At first glance this may seem like a bigger business issue to you. Don’t buy into that trap. As the new fines unfold, employers are bound to see more healthcare coverages for workers emerging in the marketplace creating major competition amongst big and small employers for workers. In the not too distant future, mom and pop location “X” may start to lose their employees to bigger business “Y” because bigger business “Y” is now offering some form of a healthcare plan to their workers to avoid federal fines.

The shifts in the marketplace are coming and the Oregon Restaurant & Lodging Association is ready with a solution. As of December 1, 2015, ORLA’s health plan options are available for members big and small but will be a member only benefit for active businesses in the association.

For under $49 per full-time worker per month, member businesses will be able to join the ORLA Minimum Essential Coverage (MEC) Plan giving each subscriber access to preventative care. In addition, the plan will save large employers from excessive federal fines for not offering coverage and will protect all workers signed up in the plan from individual yearly fines that are incurred when they don’t have health coverage.

In addition, ORLA will offer a MEC Plus Plan for under $69 per full-time worker per month that provides access for each worker to four doctor office visits a year.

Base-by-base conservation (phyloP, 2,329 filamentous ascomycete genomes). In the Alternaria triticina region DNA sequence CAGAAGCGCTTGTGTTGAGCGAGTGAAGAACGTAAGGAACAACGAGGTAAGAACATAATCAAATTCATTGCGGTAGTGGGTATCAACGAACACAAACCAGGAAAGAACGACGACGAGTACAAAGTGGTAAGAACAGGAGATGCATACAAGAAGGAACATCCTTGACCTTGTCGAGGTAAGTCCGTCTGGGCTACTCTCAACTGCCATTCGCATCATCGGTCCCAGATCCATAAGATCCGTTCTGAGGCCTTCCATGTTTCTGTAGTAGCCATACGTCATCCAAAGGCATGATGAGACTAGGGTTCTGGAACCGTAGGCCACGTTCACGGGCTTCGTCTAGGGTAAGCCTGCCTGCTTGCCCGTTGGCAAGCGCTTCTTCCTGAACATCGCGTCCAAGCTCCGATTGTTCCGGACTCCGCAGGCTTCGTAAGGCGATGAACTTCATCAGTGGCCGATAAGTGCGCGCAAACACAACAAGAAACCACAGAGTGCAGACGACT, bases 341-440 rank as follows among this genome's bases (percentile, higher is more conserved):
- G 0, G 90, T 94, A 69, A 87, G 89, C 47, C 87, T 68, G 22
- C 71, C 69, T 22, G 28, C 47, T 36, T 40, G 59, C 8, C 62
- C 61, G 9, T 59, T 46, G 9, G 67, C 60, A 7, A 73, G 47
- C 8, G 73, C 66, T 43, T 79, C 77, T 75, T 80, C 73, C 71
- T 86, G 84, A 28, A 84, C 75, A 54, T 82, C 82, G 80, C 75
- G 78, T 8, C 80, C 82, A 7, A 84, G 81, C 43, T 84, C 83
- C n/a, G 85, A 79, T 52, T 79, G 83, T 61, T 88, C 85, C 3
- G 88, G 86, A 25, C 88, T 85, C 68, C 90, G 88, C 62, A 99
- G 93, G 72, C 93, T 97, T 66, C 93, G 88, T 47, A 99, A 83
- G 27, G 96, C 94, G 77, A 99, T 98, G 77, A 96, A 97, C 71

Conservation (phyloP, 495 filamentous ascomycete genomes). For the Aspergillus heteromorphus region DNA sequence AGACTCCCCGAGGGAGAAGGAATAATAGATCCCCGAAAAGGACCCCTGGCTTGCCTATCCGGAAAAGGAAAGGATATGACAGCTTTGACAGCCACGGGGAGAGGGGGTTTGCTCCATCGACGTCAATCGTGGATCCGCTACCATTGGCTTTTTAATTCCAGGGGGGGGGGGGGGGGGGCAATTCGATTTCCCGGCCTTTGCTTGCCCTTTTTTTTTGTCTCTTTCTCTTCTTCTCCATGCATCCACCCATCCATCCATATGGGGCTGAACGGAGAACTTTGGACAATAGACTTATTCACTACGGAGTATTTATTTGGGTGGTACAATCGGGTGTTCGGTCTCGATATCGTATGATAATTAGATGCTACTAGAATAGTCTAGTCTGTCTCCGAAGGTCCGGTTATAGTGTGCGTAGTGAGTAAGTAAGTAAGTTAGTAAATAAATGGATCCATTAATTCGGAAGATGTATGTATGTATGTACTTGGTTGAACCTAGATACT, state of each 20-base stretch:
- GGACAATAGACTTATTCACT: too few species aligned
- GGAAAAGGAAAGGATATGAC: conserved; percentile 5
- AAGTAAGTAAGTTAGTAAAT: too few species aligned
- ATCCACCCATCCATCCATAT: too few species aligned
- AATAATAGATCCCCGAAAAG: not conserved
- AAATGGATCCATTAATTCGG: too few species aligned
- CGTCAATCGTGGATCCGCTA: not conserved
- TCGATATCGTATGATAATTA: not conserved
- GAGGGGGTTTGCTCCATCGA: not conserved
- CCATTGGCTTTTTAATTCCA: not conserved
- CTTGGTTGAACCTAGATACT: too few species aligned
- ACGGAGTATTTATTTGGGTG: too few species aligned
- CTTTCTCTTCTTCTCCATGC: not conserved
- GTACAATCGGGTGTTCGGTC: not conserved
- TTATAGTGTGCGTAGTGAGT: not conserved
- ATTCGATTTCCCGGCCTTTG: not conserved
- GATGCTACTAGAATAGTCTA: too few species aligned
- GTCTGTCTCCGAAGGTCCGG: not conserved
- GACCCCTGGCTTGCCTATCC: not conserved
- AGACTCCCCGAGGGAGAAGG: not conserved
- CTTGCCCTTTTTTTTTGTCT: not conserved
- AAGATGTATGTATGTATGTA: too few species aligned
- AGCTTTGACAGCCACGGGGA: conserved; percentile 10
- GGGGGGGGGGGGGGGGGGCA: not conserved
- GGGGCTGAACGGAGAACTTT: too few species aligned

Both plans will become a major solution for our industry and member businesses due to their ability to protect employers and their employees from fines while offering an affordable health coverage option to businesses interested in adding a perk to their workforce benefits.

The healthcare evolution in the United States is at our doorstep and we will all feel it one way or the other. Do yourself a favor and take action by owning the solution that has been vetted and packaged for you through your membership.

Visit for more information and to get a quote.

Not a member yet? Email our membership department and we’ll get you squared away. | Jason Brandt, President & CEO

Thursday, July 23, 2015

ORLA to Welcome Change in Leadership

Jason Brandt
After a 32 year career in association management, and a terrific experience it has been by the way, I will be retiring in October. The decision to do so was made after a great deal of thought as I truly enjoy my job. It is an honor to represent ORLA’s members as I very much admire their passion for the industry, the jobs that they produce and the communities that they positively affect every day. Working to protect their rights, represent their positions on issues, provide them with needed information and educate their workforces made every work day something I looked forward to with enthusiasm. That is a gift that many don’t receive in life and one I value greatly.

However, there does come a time when you know it is time to move on to another chapter in your life. That time arrived for me last year. I came to grips with the fact that the energy level I’d always tapped to meet all my work obligations was much lower that it had been. I finally decided, or more truthfully knew, that it was time for ORLA to have a new CEO to lead the association in the challenging and changing times ahead.